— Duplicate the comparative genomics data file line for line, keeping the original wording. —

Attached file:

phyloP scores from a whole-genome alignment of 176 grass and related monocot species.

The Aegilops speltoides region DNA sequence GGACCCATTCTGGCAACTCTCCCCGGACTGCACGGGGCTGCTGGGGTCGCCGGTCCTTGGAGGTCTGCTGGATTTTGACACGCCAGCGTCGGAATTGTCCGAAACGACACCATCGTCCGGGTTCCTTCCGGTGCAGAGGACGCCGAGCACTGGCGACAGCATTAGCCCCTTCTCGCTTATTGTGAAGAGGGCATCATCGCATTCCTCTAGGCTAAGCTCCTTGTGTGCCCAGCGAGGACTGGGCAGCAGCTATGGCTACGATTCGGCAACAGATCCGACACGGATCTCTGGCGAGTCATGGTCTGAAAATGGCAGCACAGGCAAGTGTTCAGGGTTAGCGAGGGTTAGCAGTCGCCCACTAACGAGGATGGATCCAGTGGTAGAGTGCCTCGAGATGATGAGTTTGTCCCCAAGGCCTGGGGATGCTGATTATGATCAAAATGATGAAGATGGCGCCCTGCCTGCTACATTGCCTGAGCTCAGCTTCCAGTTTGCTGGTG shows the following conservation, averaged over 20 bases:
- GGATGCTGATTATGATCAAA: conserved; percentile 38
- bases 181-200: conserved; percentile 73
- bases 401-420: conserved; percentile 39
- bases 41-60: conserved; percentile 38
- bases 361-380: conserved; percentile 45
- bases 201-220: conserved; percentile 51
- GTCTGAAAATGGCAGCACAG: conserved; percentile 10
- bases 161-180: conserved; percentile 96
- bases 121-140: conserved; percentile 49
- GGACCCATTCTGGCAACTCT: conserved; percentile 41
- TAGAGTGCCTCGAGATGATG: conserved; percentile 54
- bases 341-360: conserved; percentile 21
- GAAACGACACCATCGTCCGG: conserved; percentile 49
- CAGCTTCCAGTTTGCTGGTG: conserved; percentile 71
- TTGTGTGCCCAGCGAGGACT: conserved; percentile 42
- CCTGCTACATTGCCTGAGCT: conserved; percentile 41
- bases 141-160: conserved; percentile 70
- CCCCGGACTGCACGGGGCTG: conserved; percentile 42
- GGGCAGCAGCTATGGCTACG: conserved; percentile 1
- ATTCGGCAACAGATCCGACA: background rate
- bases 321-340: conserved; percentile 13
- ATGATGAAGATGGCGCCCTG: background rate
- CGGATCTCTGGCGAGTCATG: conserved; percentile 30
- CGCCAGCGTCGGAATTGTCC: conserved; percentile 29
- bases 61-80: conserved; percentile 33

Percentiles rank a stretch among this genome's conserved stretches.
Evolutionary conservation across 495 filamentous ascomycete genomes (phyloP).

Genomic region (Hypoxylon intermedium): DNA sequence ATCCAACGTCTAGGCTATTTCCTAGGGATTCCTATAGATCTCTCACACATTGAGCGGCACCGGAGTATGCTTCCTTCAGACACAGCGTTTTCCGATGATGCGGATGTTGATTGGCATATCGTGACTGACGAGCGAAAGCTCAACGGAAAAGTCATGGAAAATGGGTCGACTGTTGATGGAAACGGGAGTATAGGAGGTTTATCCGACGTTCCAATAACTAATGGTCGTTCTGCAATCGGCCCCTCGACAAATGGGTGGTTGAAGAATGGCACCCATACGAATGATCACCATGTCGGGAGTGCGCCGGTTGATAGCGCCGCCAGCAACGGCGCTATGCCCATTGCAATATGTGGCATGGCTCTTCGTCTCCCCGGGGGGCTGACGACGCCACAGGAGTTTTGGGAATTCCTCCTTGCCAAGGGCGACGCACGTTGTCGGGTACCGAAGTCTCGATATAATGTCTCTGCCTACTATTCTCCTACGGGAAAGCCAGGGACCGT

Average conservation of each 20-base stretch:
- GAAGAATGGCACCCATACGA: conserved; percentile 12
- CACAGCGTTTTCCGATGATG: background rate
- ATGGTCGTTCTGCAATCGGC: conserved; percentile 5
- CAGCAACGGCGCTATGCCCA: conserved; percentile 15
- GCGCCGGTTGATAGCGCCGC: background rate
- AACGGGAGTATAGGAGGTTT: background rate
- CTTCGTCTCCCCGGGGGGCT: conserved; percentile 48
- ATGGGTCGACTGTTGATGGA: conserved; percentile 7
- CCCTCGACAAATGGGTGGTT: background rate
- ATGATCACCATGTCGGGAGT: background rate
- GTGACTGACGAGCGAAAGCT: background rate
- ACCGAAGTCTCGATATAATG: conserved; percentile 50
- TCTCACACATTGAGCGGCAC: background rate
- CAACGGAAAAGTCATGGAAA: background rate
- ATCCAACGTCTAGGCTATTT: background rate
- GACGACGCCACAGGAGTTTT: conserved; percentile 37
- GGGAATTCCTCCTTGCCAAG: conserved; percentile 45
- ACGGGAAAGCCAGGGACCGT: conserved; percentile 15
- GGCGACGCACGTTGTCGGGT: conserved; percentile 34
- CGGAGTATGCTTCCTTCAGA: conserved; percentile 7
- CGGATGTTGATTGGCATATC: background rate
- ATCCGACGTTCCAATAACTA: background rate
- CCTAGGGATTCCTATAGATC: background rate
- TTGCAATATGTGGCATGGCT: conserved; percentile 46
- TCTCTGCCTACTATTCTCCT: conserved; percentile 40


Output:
phyloP scores from a whole-genome alignment of 176 grass and related monocot species.

The Aegilops speltoides region DNA sequence GGACCCATTCTGGCAACTCTCCCCGGACTGCACGGGGCTGCTGGGGTCGCCGGTCCTTGGAGGTCTGCTGGATTTTGACACGCCAGCGTCGGAATTGTCCGAAACGACACCATCGTCCGGGTTCCTTCCGGTGCAGAGGACGCCGAGCACTGGCGACAGCATTAGCCCCTTCTCGCTTATTGTGAAGAGGGCATCATCGCATTCCTCTAGGCTAAGCTCCTTGTGTGCCCAGCGAGGACTGGGCAGCAGCTATGGCTACGATTCGGCAACAGATCCGACACGGATCTCTGGCGAGTCATGGTCTGAAAATGGCAGCACAGGCAAGTGTTCAGGGTTAGCGAGGGTTAGCAGTCGCCCACTAACGAGGATGGATCCAGTGGTAGAGTGCCTCGAGATGATGAGTTTGTCCCCAAGGCCTGGGGATGCTGATTATGATCAAAATGATGAAGATGGCGCCCTGCCTGCTACATTGCCTGAGCTCAGCTTCCAGTTTGCTGGTG shows the following conservation, averaged over 20 bases:
- GGATGCTGATTATGATCAAA: conserved; percentile 38
- bases 181-200: conserved; percentile 73
- bases 401-420: conserved; percentile 39
- bases 41-60: conserved; percentile 38
- bases 361-380: conserved; percentile 45
- bases 201-220: conserved; percentile 51
- GTCTGAAAATGGCAGCACAG: conserved; percentile 10
- bases 161-180: conserved; percentile 96
- bases 121-140: conserved; percentile 49
- GGACCCATTCTGGCAACTCT: conserved; percentile 41
- TAGAGTGCCTCGAGATGATG: conserved; percentile 54
- bases 341-360: conserved; percentile 21
- GAAACGACACCATCGTCCGG: conserved; percentile 49
- CAGCTTCCAGTTTGCTGGTG: conserved; percentile 71
- TTGTGTGCCCAGCGAGGACT: conserved; percentile 42
- CCTGCTACATTGCCTGAGCT: conserved; percentile 41
- bases 141-160: conserved; percentile 70
- CCCCGGACTGCACGGGGCTG: conserved; percentile 42
- GGGCAGCAGCTATGGCTACG: conserved; percentile 1
- ATTCGGCAACAGATCCGACA: background rate
- bases 321-340: conserved; percentile 13
- ATGATGAAGATGGCGCCCTG: background rate
- CGGATCTCTGGCGAGTCATG: conserved; percentile 30
- CGCCAGCGTCGGAATTGTCC: conserved; percentile 29
- bases 61-80: conserved; percentile 33

Percentiles rank a stretch among this genome's conserved stretches.
Evolutionary conservation across 495 filamentous ascomycete genomes (phyloP).

Genomic region (Hypoxylon intermedium): DNA sequence ATCCAACGTCTAGGCTATTTCCTAGGGATTCCTATAGATCTCTCACACATTGAGCGGCACCGGAGTATGCTTCCTTCAGACACAGCGTTTTCCGATGATGCGGATGTTGATTGGCATATCGTGACTGACGAGCGAAAGCTCAACGGAAAAGTCATGGAAAATGGGTCGACTGTTGATGGAAACGGGAGTATAGGAGGTTTATCCGACGTTCCAATAACTAATGGTCGTTCTGCAATCGGCCCCTCGACAAATGGGTGGTTGAAGAATGGCACCCATACGAATGATCACCATGTCGGGAGTGCGCCGGTTGATAGCGCCGCCAGCAACGGCGCTATGCCCATTGCAATATGTGGCATGGCTCTTCGTCTCCCCGGGGGGCTGACGACGCCACAGGAGTTTTGGGAATTCCTCCTTGCCAAGGGCGACGCACGTTGTCGGGTACCGAAGTCTCGATATAATGTCTCTGCCTACTATTCTCCTACGGGAAAGCCAGGGACCGT

Average conservation of each 20-base stretch:
- GAAGAATGGCACCCATACGA: conserved; percentile 12
- CACAGCGTTTTCCGATGATG: background rate
- ATGGTCGTTCTGCAATCGGC: conserved; percentile 5
- CAGCAACGGCGCTATGCCCA: conserved; percentile 15
- GCGCCGGTTGATAGCGCCGC: background rate
- AACGGGAGTATAGGAGGTTT: background rate
- CTTCGTCTCCCCGGGGGGCT: conserved; percentile 48
- ATGGGTCGACTGTTGATGGA: conserved; percentile 7
- CCCTCGACAAATGGGTGGTT: background rate
- ATGATCACCATGTCGGGAGT: background rate
- GTGACTGACGAGCGAAAGCT: background rate
- ACCGAAGTCTCGATATAATG: conserved; percentile 50
- TCTCACACATTGAGCGGCAC: background rate
- CAACGGAAAAGTCATGGAAA: background rate
- ATCCAACGTCTAGGCTATTT: background rate
- GACGACGCCACAGGAGTTTT: conserved; percentile 37
- GGGAATTCCTCCTTGCCAAG: conserved; percentile 45
- ACGGGAAAGCCAGGGACCGT: conserved; percentile 15
- GGCGACGCACGTTGTCGGGT: conserved; percentile 34
- CGGAGTATGCTTCCTTCAGA: conserved; percentile 7
- CGGATGTTGATTGGCATATC: background rate
- ATCCGACGTTCCAATAACTA: background rate
- CCTAGGGATTCCTATAGATC: background rate
- TTGCAATATGTGGCATGGCT: conserved; percentile 46
- TCTCTGCCTACTATTCTCCT: conserved; percentile 40